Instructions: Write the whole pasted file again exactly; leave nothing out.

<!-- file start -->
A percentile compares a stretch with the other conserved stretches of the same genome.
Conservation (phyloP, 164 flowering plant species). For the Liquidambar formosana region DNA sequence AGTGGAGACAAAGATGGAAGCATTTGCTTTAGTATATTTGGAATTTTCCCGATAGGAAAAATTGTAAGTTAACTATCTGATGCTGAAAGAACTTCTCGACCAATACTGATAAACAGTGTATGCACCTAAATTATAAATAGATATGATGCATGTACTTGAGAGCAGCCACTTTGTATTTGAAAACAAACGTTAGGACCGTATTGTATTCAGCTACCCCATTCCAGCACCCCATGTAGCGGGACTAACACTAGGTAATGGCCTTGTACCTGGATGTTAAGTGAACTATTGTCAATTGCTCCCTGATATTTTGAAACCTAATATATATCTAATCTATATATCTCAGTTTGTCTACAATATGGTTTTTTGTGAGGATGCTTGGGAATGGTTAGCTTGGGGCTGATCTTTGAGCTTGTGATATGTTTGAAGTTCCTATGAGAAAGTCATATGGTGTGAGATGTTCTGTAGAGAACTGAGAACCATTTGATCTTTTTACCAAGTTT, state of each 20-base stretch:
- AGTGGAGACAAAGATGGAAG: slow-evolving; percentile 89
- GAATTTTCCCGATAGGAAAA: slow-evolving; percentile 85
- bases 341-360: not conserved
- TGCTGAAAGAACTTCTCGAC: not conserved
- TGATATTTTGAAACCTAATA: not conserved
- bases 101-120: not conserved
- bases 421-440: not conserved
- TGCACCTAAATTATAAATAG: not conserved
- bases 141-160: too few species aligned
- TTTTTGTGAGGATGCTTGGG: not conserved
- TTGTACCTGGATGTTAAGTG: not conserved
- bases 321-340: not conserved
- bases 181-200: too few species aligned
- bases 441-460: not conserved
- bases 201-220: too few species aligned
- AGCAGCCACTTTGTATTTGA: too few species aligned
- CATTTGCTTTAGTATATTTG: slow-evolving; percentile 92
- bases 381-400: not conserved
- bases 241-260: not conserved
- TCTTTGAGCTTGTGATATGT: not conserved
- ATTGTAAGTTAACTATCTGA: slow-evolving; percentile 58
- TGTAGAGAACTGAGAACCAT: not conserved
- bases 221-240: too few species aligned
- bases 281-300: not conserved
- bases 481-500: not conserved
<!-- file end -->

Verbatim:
A percentile compares a stretch with the other conserved stretches of the same genome.
Conservation (phyloP, 164 flowering plant species). For the Liquidambar formosana region DNA sequence AGTGGAGACAAAGATGGAAGCATTTGCTTTAGTATATTTGGAATTTTCCCGATAGGAAAAATTGTAAGTTAACTATCTGATGCTGAAAGAACTTCTCGACCAATACTGATAAACAGTGTATGCACCTAAATTATAAATAGATATGATGCATGTACTTGAGAGCAGCCACTTTGTATTTGAAAACAAACGTTAGGACCGTATTGTATTCAGCTACCCCATTCCAGCACCCCATGTAGCGGGACTAACACTAGGTAATGGCCTTGTACCTGGATGTTAAGTGAACTATTGTCAATTGCTCCCTGATATTTTGAAACCTAATATATATCTAATCTATATATCTCAGTTTGTCTACAATATGGTTTTTTGTGAGGATGCTTGGGAATGGTTAGCTTGGGGCTGATCTTTGAGCTTGTGATATGTTTGAAGTTCCTATGAGAAAGTCATATGGTGTGAGATGTTCTGTAGAGAACTGAGAACCATTTGATCTTTTTACCAAGTTT, state of each 20-base stretch:
- AGTGGAGACAAAGATGGAAG: slow-evolving; percentile 89
- GAATTTTCCCGATAGGAAAA: slow-evolving; percentile 85
- bases 341-360: not conserved
- TGCTGAAAGAACTTCTCGAC: not conserved
- TGATATTTTGAAACCTAATA: not conserved
- bases 101-120: not conserved
- bases 421-440: not conserved
- TGCACCTAAATTATAAATAG: not conserved
- bases 141-160: too few species aligned
- TTTTTGTGAGGATGCTTGGG: not conserved
- TTGTACCTGGATGTTAAGTG: not conserved
- bases 321-340: not conserved
- bases 181-200: too few species aligned
- bases 441-460: not conserved
- bases 201-220: too few species aligned
- AGCAGCCACTTTGTATTTGA: too few species aligned
- CATTTGCTTTAGTATATTTG: slow-evolving; percentile 92
- bases 381-400: not conserved
- bases 241-260: not conserved
- TCTTTGAGCTTGTGATATGT: not conserved
- ATTGTAAGTTAACTATCTGA: slow-evolving; percentile 58
- TGTAGAGAACTGAGAACCAT: not conserved
- bases 221-240: too few species aligned
- bases 281-300: not conserved
- bases 481-500: not conserved